We need more good insurance companies. We do not need those that fail the public trust–no matter what the cost.

What do you mean a "free market?" Do you mean similar to the financial "free market" that made the credit default swaps? I want no part of a "free market" like that.

Historically, there is antitrust exemption contained in the 1945 McCarran Ferguson Act, which placed responsibility for insurance regulation with the States. Thus, insurers are permitted to engage in certain joint data collection, price trending, and form and policy development activities. That law makes possible rating organizations such as the Insurance Services Office, the National Council on Compensation Insurance and the American Association of Insurance Services where information can be shared among competitors.

Do you want a free market where competitors can price fix and engage in monopolistic practices? I assume not, but that was the "free market" in the late 19th Century.

I know you went to the same economics classes I went to. Where anti-trust laws do not apply, the consumer, in the long run, does not get the best price in a free market because the market can collude to price fix.

Since the insurance industry bargained for the state regulation of rates in return for exemptions of the anti-trust regulations, it is absurd to know say that this is a "free market" initiative or a bad deal for the insurance industry. They bargained for it.

This proposed law is all about State Farm getting to have its cake and eat it too."

He replied:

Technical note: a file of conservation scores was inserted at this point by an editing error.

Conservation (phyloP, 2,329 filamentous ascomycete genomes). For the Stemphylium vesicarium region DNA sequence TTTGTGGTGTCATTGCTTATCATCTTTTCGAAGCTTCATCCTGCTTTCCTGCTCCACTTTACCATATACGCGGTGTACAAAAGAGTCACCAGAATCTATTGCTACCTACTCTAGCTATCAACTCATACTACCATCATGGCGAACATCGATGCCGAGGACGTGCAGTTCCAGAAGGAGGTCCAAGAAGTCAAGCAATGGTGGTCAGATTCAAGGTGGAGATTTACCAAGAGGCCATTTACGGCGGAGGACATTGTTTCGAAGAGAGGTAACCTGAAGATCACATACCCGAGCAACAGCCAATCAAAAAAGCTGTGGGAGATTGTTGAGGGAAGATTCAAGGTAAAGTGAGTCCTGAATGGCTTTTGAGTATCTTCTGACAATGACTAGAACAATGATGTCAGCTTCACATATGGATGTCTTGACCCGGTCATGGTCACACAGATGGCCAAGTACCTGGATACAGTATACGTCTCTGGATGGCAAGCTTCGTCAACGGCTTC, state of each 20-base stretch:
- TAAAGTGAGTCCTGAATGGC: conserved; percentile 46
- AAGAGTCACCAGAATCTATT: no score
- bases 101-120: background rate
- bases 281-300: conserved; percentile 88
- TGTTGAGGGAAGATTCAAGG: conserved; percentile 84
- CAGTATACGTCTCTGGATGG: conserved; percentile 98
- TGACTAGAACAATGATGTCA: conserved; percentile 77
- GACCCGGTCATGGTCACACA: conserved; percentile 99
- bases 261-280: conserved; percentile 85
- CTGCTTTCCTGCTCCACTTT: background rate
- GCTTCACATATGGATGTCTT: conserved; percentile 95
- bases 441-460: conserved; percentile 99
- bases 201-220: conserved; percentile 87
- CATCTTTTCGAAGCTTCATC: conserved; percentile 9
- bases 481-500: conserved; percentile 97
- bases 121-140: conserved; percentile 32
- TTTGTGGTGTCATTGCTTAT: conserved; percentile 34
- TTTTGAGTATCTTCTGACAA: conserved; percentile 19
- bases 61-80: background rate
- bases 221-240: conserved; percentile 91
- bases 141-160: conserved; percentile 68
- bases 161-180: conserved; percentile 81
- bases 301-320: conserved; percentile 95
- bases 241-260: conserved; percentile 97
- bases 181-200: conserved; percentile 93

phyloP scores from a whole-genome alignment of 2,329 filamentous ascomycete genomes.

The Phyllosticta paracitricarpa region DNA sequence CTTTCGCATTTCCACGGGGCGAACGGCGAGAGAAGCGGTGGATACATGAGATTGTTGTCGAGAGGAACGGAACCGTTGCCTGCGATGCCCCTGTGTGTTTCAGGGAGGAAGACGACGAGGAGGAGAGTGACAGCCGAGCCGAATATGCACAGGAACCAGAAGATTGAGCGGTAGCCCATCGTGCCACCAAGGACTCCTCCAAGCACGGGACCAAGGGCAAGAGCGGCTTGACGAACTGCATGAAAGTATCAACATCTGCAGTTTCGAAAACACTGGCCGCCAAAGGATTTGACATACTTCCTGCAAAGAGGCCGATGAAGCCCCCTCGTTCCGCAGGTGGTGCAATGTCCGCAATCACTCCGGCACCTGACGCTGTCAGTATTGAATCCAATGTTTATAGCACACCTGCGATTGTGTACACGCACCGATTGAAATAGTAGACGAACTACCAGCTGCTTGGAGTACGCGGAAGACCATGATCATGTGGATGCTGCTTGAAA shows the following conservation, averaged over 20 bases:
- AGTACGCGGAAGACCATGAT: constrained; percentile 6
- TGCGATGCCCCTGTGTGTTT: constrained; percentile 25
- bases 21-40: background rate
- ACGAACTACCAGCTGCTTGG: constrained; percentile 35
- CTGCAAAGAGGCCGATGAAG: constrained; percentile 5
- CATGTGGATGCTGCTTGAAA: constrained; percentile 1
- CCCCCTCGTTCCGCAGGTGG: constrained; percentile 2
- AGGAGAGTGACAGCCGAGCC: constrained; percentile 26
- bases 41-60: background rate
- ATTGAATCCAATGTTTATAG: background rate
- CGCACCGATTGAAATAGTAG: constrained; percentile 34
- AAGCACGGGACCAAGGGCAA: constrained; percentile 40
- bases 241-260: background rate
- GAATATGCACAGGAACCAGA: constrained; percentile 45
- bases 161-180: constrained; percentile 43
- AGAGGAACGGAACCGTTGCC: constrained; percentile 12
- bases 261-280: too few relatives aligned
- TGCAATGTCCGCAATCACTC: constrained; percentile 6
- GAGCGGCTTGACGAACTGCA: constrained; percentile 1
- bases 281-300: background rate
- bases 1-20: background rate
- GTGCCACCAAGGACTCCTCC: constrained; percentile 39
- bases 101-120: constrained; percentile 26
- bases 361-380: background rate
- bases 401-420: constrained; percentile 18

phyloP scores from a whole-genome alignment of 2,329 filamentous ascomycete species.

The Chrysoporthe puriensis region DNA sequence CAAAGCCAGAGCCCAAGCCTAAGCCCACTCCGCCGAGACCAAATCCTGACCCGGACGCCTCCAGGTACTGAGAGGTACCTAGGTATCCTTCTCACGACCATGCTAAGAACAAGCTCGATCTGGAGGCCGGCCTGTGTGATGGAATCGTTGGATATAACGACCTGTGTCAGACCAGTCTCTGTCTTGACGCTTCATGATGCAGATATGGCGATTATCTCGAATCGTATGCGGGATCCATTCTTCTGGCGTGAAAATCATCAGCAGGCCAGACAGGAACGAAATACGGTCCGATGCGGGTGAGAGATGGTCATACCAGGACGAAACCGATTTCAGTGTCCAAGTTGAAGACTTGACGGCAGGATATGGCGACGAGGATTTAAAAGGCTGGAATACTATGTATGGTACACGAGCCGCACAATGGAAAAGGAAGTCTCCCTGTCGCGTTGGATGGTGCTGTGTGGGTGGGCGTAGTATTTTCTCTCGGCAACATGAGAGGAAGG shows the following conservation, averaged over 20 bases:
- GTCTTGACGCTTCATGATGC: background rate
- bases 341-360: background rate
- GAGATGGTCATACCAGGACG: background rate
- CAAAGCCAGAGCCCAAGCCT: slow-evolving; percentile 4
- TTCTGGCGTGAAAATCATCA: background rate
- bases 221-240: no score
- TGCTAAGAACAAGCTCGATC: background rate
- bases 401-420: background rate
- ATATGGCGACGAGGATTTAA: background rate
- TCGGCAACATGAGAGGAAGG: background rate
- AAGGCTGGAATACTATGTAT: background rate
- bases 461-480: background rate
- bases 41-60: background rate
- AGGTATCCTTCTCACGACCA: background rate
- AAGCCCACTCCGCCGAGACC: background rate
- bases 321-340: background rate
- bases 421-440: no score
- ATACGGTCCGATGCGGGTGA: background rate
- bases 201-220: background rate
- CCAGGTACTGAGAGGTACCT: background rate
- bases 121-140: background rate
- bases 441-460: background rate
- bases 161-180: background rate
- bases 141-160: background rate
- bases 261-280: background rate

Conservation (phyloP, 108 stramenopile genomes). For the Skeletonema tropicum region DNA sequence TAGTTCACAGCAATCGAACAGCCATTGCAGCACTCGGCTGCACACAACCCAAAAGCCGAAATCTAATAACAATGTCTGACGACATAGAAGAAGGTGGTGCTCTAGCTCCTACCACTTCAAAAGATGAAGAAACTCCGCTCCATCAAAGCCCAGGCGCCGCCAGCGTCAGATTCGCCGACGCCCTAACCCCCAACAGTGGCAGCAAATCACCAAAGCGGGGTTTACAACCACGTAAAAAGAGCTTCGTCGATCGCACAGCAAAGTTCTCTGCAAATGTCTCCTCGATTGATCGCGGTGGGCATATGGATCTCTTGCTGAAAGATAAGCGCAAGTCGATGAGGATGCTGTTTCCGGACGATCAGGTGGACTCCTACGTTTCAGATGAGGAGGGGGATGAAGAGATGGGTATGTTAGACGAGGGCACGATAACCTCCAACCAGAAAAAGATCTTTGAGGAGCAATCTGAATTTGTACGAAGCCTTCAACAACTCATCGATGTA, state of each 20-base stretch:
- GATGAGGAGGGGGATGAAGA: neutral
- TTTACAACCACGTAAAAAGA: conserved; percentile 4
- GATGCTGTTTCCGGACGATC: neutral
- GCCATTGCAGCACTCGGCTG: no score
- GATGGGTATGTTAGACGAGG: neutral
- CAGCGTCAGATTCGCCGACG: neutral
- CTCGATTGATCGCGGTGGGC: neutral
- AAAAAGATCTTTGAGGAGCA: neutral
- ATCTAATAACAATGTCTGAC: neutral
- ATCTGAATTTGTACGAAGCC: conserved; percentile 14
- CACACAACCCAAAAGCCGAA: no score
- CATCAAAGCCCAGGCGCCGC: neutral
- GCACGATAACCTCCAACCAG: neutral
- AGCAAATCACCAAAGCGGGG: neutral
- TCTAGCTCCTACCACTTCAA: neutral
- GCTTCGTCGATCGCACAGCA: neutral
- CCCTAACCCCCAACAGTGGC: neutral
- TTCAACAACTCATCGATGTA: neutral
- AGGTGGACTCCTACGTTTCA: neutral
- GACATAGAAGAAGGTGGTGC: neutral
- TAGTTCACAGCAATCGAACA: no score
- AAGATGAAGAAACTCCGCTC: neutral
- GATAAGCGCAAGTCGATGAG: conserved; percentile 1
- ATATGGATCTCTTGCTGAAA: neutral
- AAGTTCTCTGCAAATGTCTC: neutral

"My comment on free market was meant to connote the government letting a business decide what it chooses to charge for its goods or services, not government mandating what they believe is the value of those goods and services and subsequently instructing what the company can charge. Is there a possibility of abuse by the company (price fixing…)? Yes, as you suggested, there is a potential for that to happen.

Now let’s now get to the facts on the ground….and the $$ affect on the Florida policyholders. When I started my forensic accounting business in 1992, there were numerous large property and casualty insurers in Florida. Now there are few and soon to be fewer.

Chip, please explain why have so many large insurers left the State of Florida? I’d like to hear your opinion and then I’ll reply with mine."

I will have a correct explanation to his question and put this to rest, but weekends are for relaxing. I am in no mood to think about the economics of insurance markets when the much more important NFL Draft has my full analytical attention.

Regarding Overhead and Profit, I am going to soon devote a full post to this comment and question:

"The insurance carriers do not pay O&P on roof replacement when a general contractor is not involved stating it is because there is only one trade involved.

Where did that come from and is it true that when the insurance co. calculates the premiums that they account for O&P in that calculation?"

For those who want 90% of the right answer, our website has the following paper I wrote on the topic a long time ago, Withholding Overhead and Profit is Wrong if Insurance Companies are Trying to Act Right.

Finally, my first legal assistant I hired in 1985 when I left Butler Pappas, with nothing, wrote in response to my post, A Few (four, and there are more) Suggestions From One In the Muck of 2009 Insurance Claims and Controversies:

"Wow, Mr. Merlin, you sure work hard.

Sure has paid off though. :)


She sure knows how to bring me back home and appreciate where I am from. It is an important lesson. All comments and thoughts can be important if we just do not close our minds. In response, I wrote:

"You got me. I was wrongly feeling sorry for myself after a long day.

Thanks for calling me on it."

I appreciate you reading through all this. We can all learn from sharing ideas and thoughts. While I study and practice in this field for a living, I hope you will share your ideas and call me on those when you feel I am wrong. We all learn when we are not afraid to express ideas.